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(Book Selection) San Carlos Crossing -- V

Reaching the mesquite thicket by the spring, Lalo looked first to the crumpled body on the ground and then to the mule with the bullet crease across the neck.  Senor Finis was obviously dead.  Lalo grabbed him under both arms and dragged him back behind the shelter of the thicket and stretched him out on the ground.   Retrieving the bedroll from the back of Black’s saddle,  he covered the body.   Leading the mule  in behind the thicket as well he unsaddled him and tethered him beside the spring.

Lalo made a quick trip down to the barn and came back up to the spring with a block of good hay, 2 scoops of oats and a poultice for the wound on the mule’s neck.   Lalo knew the way of gringos; as long as there were not too many unanswered questions they were liable to just ignore a ‘stupid’ Mexican.  He quickly checked the area around the mesquite thicket for any signs that might give up his deception.  There was no blood trail and the ground was so rocky the best Indian tracker could not have followed the mule and man to the spring.  He went back down to the barn to wait on the gringos he knew would come.

Lalo was sitting in front of the barn on an old wooden nail keg mending a piece of mule harness when the 3 gringos rode up with the 2 bodies in tow.  The one in the lead with the bloodied shoulder had the look of a Rinche de Tejas as did the second man.   He recognized the third man as the man from the Customs Office at Castolon.   His eyes widened imperceptibly when he realized old Pascual was the body strapped across the mule. The other body was wrapped in a ground cloth and could only have been a comrade in arms.  Lalo stood and the big man in front asked “Where is Turney?”  Lalo shrugged his shoulders  “He is to work on yesterday.”   He gave Lalo a long, hard look.  “We are going to take a look around.”  Lalo looked at him impassively.   The statement was not made to garner permission from him.  His best bet was to just feign total indifference.  He sat back down on the nail keg and returned to the mule harness.   It did not take the 3 men long to search the house, barn and bunkhouse and  they returned to the horses tied by the barn.  The big man gave Lalo another hard, long look and got nothing in return but a blank stare.  “Let’s  get outta here boys.”  Lalo bent to his work again and a slight smile creased his weathered face.  “They will be back and not so nice the next time I think…”  Lalo sat on the nail keg and waited until he saw the specks of men and horses cross the ridge 2 miles to the south.  He rose, knowing what he had to do next.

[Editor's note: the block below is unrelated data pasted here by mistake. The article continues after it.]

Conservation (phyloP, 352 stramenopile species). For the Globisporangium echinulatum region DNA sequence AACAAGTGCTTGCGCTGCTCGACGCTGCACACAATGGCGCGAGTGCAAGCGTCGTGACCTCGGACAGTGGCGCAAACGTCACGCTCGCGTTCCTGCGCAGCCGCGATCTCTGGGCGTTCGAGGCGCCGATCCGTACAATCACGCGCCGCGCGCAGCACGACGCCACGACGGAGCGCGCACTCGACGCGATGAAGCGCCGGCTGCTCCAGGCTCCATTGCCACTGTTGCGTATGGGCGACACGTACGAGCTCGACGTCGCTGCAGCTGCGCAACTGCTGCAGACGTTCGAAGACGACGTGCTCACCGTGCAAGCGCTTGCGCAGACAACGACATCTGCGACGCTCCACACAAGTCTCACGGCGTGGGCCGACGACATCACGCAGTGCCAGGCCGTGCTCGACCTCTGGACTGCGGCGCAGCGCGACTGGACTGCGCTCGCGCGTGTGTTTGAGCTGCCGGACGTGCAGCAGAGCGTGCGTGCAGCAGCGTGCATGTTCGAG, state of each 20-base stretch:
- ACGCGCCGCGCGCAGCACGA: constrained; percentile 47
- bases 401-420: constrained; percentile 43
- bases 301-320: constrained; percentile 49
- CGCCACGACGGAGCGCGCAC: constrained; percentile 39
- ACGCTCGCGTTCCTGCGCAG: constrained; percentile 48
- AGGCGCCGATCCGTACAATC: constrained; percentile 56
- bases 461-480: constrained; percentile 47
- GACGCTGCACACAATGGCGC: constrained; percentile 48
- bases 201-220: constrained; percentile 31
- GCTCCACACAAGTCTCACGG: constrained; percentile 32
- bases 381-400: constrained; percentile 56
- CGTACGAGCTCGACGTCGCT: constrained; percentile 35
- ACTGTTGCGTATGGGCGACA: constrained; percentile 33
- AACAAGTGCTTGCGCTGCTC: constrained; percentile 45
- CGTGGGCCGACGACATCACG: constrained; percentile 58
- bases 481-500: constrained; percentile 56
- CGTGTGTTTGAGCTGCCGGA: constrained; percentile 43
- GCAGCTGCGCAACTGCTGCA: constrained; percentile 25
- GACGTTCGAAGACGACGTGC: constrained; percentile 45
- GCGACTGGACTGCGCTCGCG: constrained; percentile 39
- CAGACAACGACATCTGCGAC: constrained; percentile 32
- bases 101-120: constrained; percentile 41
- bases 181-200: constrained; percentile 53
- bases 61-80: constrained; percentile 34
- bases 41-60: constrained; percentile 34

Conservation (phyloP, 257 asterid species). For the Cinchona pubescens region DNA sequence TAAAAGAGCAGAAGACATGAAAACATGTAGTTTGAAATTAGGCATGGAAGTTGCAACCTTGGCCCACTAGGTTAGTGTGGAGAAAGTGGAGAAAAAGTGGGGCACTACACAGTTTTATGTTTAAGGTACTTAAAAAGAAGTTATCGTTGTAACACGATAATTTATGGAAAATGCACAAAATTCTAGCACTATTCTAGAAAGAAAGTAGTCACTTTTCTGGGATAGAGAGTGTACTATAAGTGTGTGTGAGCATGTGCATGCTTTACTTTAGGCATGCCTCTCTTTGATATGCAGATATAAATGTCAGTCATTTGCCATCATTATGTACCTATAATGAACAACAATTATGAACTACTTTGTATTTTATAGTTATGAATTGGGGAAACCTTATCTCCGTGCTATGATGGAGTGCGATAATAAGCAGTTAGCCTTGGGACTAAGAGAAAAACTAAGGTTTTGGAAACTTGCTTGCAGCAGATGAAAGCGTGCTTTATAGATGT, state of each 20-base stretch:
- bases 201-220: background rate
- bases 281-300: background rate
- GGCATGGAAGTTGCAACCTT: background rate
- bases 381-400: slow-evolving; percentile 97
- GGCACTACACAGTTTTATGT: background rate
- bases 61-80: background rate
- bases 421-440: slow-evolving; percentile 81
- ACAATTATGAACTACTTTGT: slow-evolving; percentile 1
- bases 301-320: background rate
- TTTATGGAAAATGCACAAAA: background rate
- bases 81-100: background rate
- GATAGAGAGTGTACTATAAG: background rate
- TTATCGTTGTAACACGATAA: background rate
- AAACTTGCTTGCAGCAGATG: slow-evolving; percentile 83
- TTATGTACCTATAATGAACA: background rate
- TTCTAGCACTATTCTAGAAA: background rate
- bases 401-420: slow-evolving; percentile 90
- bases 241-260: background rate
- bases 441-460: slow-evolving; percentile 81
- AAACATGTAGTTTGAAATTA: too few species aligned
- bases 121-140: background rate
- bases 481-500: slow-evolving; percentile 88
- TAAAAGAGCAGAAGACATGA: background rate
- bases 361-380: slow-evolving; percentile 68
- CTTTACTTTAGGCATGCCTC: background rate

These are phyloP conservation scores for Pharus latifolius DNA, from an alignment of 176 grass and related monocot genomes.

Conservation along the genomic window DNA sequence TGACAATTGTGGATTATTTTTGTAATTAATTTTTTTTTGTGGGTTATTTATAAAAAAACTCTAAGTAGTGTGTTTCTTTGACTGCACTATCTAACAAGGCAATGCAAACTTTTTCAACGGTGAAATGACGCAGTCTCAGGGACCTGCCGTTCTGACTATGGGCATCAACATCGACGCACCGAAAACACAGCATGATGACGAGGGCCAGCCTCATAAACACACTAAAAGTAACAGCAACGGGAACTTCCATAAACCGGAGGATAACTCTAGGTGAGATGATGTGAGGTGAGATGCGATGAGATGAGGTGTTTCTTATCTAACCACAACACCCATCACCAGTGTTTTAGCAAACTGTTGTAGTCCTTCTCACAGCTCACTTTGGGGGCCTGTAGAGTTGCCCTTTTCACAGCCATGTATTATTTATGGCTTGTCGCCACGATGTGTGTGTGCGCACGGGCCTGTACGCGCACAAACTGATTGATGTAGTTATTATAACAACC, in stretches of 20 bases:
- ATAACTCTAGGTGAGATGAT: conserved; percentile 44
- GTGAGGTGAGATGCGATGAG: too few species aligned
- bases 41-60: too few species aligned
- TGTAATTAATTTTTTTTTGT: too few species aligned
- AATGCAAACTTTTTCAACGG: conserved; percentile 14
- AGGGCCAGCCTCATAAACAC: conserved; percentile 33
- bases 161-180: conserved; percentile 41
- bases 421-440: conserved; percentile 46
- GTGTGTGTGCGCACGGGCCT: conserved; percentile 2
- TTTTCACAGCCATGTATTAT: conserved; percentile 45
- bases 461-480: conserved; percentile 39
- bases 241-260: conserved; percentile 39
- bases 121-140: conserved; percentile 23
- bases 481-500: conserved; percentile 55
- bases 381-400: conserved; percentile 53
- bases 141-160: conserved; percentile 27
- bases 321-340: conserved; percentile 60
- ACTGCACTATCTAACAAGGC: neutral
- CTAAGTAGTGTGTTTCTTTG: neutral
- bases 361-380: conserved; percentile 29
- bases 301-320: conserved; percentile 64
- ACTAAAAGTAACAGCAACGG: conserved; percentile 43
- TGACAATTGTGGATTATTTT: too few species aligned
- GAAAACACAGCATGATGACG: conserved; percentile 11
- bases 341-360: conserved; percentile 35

Back up the hill to the spring he went in a measured hurry.  He was  pleased to see Black Jack had eaten the hay and oats and was resting easy, alert to his arrival.   He quickly wrapped Senor Finis in the bedroll and ground cloth and moved him 25 yards beyond the spring  to where there was a crevice in the rocks.  Digging a grave in the rocky ground would be an all day affair and Lalo did not have the luxury of that much time.    He returned to the spring and removed the saddle bags from the saddle and left them on the ground.   The bloodied saddle was placed into the rocky cleft first at one end and then Lalo tenderly laid the body of his friend in the crevice as well with his head resting on the saddle.  “Vaya con Dios mi amigo.”   The floor of the canyon in this area was littered with a jumble of rocks of all sizes that had tumbled down from above at some point in ages past.  Lalo quickly got to work walling up the cleft with these rocks paying special attention to make it look as natural as possible.  After over an hour of work, he stepped back to look at the result.   “Muy bueno” he said as he made the sign of the cross.  The entrance to the crevice had all but disappeared under Lalo’s hand.    Gathering up Black’s reins and the saddle bags, he made his way back down to the barn.  There was still much work to be done.